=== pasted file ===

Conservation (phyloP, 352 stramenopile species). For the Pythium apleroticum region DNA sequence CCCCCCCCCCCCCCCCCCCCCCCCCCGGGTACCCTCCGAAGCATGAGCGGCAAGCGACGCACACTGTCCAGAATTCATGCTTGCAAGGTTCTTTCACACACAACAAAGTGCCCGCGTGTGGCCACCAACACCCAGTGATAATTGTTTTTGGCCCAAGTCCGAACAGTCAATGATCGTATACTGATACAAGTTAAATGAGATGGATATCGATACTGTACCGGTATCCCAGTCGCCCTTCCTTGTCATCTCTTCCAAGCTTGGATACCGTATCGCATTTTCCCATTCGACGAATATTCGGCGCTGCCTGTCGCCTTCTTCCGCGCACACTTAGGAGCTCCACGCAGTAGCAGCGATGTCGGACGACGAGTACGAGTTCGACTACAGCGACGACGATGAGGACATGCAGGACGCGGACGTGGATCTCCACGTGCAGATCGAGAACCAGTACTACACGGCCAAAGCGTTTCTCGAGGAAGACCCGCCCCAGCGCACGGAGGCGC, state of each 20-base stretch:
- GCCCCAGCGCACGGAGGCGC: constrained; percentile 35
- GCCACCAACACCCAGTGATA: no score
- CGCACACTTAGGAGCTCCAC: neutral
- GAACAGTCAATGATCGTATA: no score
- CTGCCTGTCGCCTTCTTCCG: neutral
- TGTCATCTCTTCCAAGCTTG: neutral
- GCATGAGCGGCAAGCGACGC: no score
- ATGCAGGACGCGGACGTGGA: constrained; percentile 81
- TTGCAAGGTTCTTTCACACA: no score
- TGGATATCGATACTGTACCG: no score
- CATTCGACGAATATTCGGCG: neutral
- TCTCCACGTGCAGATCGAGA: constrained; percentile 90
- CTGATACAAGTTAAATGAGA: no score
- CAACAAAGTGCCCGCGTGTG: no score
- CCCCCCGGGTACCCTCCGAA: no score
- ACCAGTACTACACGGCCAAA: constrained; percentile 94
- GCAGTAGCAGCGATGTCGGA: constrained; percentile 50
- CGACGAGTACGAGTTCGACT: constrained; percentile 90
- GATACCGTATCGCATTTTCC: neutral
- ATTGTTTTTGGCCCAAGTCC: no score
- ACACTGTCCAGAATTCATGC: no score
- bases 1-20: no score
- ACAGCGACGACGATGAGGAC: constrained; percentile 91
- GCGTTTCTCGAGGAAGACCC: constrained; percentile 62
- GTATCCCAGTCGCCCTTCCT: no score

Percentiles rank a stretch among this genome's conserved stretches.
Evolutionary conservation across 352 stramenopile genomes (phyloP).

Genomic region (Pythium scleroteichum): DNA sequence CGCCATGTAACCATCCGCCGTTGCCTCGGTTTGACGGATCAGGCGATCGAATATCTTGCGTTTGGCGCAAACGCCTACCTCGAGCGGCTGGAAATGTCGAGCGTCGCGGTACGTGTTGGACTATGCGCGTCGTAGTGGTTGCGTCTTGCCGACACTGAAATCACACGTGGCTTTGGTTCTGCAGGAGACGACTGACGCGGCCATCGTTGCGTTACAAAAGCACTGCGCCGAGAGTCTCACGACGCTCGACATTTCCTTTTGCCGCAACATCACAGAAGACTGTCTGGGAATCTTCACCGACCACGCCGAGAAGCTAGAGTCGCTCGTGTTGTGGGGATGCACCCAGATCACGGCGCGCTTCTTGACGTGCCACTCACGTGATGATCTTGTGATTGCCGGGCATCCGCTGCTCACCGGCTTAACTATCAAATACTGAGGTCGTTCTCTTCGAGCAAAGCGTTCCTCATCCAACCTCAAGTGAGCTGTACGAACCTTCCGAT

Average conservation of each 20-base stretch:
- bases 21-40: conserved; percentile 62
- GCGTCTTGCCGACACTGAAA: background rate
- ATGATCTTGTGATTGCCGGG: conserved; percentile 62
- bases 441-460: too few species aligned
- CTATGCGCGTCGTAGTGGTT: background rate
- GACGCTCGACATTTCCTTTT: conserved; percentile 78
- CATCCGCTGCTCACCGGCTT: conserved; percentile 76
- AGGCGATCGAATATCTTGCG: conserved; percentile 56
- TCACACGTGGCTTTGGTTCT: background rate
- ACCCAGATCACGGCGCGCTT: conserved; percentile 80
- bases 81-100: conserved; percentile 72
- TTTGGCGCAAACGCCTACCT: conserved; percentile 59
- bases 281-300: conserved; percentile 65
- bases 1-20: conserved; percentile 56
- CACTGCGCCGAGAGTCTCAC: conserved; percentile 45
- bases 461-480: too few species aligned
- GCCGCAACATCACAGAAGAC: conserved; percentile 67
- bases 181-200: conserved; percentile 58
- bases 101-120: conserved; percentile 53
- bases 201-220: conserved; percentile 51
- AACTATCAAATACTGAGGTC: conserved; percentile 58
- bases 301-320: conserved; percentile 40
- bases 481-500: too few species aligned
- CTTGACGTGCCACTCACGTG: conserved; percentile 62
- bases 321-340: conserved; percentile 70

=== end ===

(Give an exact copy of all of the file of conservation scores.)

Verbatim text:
Conservation (phyloP, 352 stramenopile species). For the Pythium apleroticum region DNA sequence CCCCCCCCCCCCCCCCCCCCCCCCCCGGGTACCCTCCGAAGCATGAGCGGCAAGCGACGCACACTGTCCAGAATTCATGCTTGCAAGGTTCTTTCACACACAACAAAGTGCCCGCGTGTGGCCACCAACACCCAGTGATAATTGTTTTTGGCCCAAGTCCGAACAGTCAATGATCGTATACTGATACAAGTTAAATGAGATGGATATCGATACTGTACCGGTATCCCAGTCGCCCTTCCTTGTCATCTCTTCCAAGCTTGGATACCGTATCGCATTTTCCCATTCGACGAATATTCGGCGCTGCCTGTCGCCTTCTTCCGCGCACACTTAGGAGCTCCACGCAGTAGCAGCGATGTCGGACGACGAGTACGAGTTCGACTACAGCGACGACGATGAGGACATGCAGGACGCGGACGTGGATCTCCACGTGCAGATCGAGAACCAGTACTACACGGCCAAAGCGTTTCTCGAGGAAGACCCGCCCCAGCGCACGGAGGCGC, state of each 20-base stretch:
- GCCCCAGCGCACGGAGGCGC: constrained; percentile 35
- GCCACCAACACCCAGTGATA: no score
- CGCACACTTAGGAGCTCCAC: neutral
- GAACAGTCAATGATCGTATA: no score
- CTGCCTGTCGCCTTCTTCCG: neutral
- TGTCATCTCTTCCAAGCTTG: neutral
- GCATGAGCGGCAAGCGACGC: no score
- ATGCAGGACGCGGACGTGGA: constrained; percentile 81
- TTGCAAGGTTCTTTCACACA: no score
- TGGATATCGATACTGTACCG: no score
- CATTCGACGAATATTCGGCG: neutral
- TCTCCACGTGCAGATCGAGA: constrained; percentile 90
- CTGATACAAGTTAAATGAGA: no score
- CAACAAAGTGCCCGCGTGTG: no score
- CCCCCCGGGTACCCTCCGAA: no score
- ACCAGTACTACACGGCCAAA: constrained; percentile 94
- GCAGTAGCAGCGATGTCGGA: constrained; percentile 50
- CGACGAGTACGAGTTCGACT: constrained; percentile 90
- GATACCGTATCGCATTTTCC: neutral
- ATTGTTTTTGGCCCAAGTCC: no score
- ACACTGTCCAGAATTCATGC: no score
- bases 1-20: no score
- ACAGCGACGACGATGAGGAC: constrained; percentile 91
- GCGTTTCTCGAGGAAGACCC: constrained; percentile 62
- GTATCCCAGTCGCCCTTCCT: no score

Percentiles rank a stretch among this genome's conserved stretches.
Evolutionary conservation across 352 stramenopile genomes (phyloP).

Genomic region (Pythium scleroteichum): DNA sequence CGCCATGTAACCATCCGCCGTTGCCTCGGTTTGACGGATCAGGCGATCGAATATCTTGCGTTTGGCGCAAACGCCTACCTCGAGCGGCTGGAAATGTCGAGCGTCGCGGTACGTGTTGGACTATGCGCGTCGTAGTGGTTGCGTCTTGCCGACACTGAAATCACACGTGGCTTTGGTTCTGCAGGAGACGACTGACGCGGCCATCGTTGCGTTACAAAAGCACTGCGCCGAGAGTCTCACGACGCTCGACATTTCCTTTTGCCGCAACATCACAGAAGACTGTCTGGGAATCTTCACCGACCACGCCGAGAAGCTAGAGTCGCTCGTGTTGTGGGGATGCACCCAGATCACGGCGCGCTTCTTGACGTGCCACTCACGTGATGATCTTGTGATTGCCGGGCATCCGCTGCTCACCGGCTTAACTATCAAATACTGAGGTCGTTCTCTTCGAGCAAAGCGTTCCTCATCCAACCTCAAGTGAGCTGTACGAACCTTCCGAT

Average conservation of each 20-base stretch:
- bases 21-40: conserved; percentile 62
- GCGTCTTGCCGACACTGAAA: background rate
- ATGATCTTGTGATTGCCGGG: conserved; percentile 62
- bases 441-460: too few species aligned
- CTATGCGCGTCGTAGTGGTT: background rate
- GACGCTCGACATTTCCTTTT: conserved; percentile 78
- CATCCGCTGCTCACCGGCTT: conserved; percentile 76
- AGGCGATCGAATATCTTGCG: conserved; percentile 56
- TCACACGTGGCTTTGGTTCT: background rate
- ACCCAGATCACGGCGCGCTT: conserved; percentile 80
- bases 81-100: conserved; percentile 72
- TTTGGCGCAAACGCCTACCT: conserved; percentile 59
- bases 281-300: conserved; percentile 65
- bases 1-20: conserved; percentile 56
- CACTGCGCCGAGAGTCTCAC: conserved; percentile 45
- bases 461-480: too few species aligned
- GCCGCAACATCACAGAAGAC: conserved; percentile 67
- bases 181-200: conserved; percentile 58
- bases 101-120: conserved; percentile 53
- bases 201-220: conserved; percentile 51
- AACTATCAAATACTGAGGTC: conserved; percentile 58
- bases 301-320: conserved; percentile 40
- bases 481-500: too few species aligned
- CTTGACGTGCCACTCACGTG: conserved; percentile 62
- bases 321-340: conserved; percentile 70